Mutations are always a loss of information and damage to the genome. This loss can be a good thing but usually a bad thing.
All known mutations result in a loss of information. There is no empirical observations that show a mutation that results in an increase of information.
A classic example is the sickle anemia. This is a point mutation where a T and A on the DNA switch places. This results in a damaged red blood cell. In malarial zones this is a good thing. The damaged red blood cell opens up allow the immune system to combat the malaria protozoa. However in non malarial zones this is a bad thing as the sickle cell episodes can be life threatening.
The blind fish of death valley are another example. In the total darkness of the underground rivers and lakes, the mutation(s) that resulted in the loss of eye tissues is a good thing. The loss of the eye protects the fish from serious injuries and the loss of sight is no loss in the total darkness. This loss of information helps the blind fish.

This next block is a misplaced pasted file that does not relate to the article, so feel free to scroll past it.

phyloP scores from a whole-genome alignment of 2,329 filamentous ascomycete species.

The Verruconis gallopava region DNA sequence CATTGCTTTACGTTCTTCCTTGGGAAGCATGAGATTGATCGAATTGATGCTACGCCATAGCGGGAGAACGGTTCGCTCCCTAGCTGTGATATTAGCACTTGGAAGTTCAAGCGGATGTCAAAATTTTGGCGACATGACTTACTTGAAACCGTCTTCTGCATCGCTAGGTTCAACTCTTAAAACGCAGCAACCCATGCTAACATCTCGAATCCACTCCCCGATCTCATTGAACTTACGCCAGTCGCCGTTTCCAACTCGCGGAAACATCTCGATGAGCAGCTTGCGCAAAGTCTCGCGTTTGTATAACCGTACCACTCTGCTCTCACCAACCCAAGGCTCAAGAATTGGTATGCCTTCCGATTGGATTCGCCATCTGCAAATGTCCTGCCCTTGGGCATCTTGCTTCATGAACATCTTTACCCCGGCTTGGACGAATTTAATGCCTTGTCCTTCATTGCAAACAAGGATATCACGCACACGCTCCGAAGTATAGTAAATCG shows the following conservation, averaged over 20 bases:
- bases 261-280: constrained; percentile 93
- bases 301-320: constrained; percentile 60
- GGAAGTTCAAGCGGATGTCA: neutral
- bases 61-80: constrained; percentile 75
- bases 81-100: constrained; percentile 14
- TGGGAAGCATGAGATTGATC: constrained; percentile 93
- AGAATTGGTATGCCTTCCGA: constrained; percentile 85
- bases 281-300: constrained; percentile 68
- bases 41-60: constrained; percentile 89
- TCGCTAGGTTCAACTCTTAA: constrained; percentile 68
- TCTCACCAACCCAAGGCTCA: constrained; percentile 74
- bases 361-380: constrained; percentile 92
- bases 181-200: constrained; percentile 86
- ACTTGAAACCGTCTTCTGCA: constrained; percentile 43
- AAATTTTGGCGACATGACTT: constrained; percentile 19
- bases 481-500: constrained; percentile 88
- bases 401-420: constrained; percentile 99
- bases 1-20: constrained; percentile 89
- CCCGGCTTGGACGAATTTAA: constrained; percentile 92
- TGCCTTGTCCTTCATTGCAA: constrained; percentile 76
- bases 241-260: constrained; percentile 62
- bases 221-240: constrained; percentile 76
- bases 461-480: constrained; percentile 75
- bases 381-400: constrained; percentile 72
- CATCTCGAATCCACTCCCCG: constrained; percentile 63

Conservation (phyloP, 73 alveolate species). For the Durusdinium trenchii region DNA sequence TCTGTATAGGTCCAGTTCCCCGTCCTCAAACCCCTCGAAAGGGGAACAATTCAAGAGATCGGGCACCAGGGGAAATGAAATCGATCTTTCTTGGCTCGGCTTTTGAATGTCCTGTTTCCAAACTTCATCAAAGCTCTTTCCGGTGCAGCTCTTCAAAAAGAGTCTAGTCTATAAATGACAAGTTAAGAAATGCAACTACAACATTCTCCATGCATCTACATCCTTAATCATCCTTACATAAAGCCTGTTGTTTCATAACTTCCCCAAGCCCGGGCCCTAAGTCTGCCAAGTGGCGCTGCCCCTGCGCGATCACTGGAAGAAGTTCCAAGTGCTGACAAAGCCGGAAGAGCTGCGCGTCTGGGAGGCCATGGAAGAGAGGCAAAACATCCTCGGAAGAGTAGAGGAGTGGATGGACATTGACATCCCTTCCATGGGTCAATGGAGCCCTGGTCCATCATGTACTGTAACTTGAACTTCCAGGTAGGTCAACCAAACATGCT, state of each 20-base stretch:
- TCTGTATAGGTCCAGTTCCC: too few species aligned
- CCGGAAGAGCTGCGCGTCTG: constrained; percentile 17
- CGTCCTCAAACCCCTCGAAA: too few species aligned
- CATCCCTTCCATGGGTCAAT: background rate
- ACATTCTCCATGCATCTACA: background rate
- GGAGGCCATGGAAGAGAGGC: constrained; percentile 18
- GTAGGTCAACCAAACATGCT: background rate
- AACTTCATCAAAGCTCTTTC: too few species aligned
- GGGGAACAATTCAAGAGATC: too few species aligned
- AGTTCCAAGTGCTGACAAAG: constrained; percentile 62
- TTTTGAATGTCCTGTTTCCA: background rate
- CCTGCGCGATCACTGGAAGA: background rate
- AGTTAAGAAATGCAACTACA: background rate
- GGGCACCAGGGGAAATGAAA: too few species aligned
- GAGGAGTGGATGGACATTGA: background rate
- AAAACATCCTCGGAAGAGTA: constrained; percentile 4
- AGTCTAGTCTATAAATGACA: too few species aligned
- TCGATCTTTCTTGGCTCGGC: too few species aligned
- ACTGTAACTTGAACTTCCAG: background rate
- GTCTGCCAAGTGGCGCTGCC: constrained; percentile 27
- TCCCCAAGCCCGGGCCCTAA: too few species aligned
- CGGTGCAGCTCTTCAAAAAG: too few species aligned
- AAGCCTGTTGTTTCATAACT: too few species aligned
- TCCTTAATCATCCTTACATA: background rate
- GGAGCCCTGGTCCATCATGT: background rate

Bacterial resistance to antibiotics is also due to a loss of information. "
For example, a mutation resulting in antibacterial resistance is very beneficial to the bacteria, and so it is "good" in the sense that it allows the species to survive when exposed to anti-bacterial substances.
However, some mutation decrease the chance of an organism being able to survive in its environment. For example, a mutation resulting in a butterfly changing colour may make it more visible to predators, and so the organism is less likely to survive and the mutation is "bad".